Bill prohibiting indefinite detention in US proposed by two lawmakers


Two Democratic members of Congress unveiled a bill Thursday that would prohibit the indefinite detention of any suspected terrorist apprehended in the United States.

Rep. Adam Smith of Washington, the ranking member of the House Armed Services Committee, and Sen. Mark Udall of Colorado said the legislation would ensure that anyone captured, detained, or arrested in the United States on suspicion of terrorism will go through the civilian justice system and be provided due process rights awarded under the Constitution, CNN reported.

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The legislation would not apply to suspected terrorists captured overseas being held at the U.S. military facility in Guantanamo Bay, Cuba, according to CNN.

"On the books, we have a law that gives the executive branch the power to indefinitely detain people here in the U.S., even U.S. citizens, and we believe we should take that off the books," the Huffington Post reported Smith saying at a Capitol Hill news conference.

The power of military authorities to arrest and jail people as long as they want stems from Congress' 2001 joint resolution authorizing the use of military force against terrorists, but was explicitly codified into law last year after President Barack Obama signed the National Defense Authorization Act on New Year's Eve, according to the Huffington Post.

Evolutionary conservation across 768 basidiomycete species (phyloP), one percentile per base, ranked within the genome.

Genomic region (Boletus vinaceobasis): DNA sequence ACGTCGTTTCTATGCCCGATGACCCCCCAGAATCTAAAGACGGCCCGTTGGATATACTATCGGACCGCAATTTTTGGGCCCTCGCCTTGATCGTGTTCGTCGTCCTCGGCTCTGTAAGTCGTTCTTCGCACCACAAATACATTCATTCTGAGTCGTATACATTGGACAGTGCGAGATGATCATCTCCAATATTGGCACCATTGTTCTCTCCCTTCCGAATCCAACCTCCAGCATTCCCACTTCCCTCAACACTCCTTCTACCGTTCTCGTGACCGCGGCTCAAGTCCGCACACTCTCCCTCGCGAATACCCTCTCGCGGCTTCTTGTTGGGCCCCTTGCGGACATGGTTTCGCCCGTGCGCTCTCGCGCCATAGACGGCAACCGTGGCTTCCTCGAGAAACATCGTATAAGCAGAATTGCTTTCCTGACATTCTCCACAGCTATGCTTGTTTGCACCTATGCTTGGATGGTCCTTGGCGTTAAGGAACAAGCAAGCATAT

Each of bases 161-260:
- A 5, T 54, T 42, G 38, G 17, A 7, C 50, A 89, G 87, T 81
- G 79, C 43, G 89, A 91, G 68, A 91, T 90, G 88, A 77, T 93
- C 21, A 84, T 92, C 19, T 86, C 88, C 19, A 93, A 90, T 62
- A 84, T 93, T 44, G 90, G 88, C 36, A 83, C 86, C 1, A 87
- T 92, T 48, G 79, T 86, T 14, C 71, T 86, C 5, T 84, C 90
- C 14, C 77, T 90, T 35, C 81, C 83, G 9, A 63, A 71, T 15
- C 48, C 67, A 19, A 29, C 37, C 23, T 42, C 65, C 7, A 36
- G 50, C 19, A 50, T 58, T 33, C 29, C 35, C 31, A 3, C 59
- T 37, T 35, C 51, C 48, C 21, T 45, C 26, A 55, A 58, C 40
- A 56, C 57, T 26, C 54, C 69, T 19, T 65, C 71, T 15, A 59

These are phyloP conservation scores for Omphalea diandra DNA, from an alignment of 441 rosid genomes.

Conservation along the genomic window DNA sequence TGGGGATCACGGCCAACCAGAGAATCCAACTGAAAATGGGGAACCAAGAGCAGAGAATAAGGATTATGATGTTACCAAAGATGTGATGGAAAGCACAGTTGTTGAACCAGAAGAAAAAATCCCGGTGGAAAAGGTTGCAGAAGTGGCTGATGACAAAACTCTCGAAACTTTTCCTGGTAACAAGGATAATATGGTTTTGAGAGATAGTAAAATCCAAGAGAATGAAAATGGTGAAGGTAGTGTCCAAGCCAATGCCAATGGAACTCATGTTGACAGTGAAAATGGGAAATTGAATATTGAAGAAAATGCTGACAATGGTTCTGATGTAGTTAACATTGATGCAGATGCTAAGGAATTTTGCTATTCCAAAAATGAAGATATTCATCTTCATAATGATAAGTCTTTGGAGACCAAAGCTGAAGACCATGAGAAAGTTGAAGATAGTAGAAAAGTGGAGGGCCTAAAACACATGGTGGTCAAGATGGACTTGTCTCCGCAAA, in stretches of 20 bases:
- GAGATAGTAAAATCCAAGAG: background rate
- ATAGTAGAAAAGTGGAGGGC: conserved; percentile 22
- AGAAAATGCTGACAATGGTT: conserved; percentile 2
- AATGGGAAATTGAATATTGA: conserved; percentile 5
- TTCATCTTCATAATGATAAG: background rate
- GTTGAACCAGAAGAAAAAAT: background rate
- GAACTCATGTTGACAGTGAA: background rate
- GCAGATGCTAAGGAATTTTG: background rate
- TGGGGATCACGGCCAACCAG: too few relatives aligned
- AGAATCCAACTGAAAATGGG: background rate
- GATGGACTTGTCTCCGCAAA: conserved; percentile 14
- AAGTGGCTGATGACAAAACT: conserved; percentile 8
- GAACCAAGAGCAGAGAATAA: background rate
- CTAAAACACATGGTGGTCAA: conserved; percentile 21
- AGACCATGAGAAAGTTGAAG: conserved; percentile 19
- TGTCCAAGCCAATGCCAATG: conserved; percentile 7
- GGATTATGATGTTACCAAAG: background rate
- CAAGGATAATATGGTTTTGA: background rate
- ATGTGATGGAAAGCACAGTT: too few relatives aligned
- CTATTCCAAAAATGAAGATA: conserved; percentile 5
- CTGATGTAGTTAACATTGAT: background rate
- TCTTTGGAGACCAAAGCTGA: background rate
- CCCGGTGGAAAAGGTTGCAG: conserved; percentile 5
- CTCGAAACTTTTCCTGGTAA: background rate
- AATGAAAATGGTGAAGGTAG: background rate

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Civil libertarians on the left and right have been sharply critical of the law, even though the president promised not to grab Americans, Huffington Post reported.

House Armed Services Committee Chairman Buck McKeon, R-Calif., was concerned the new legislation would “go too far” by eliminating the option of military custody, spokesman Claude Chafin told The Hill news blog.

The Obama administration has not yet taken a position on the proposal, according to The Hill.

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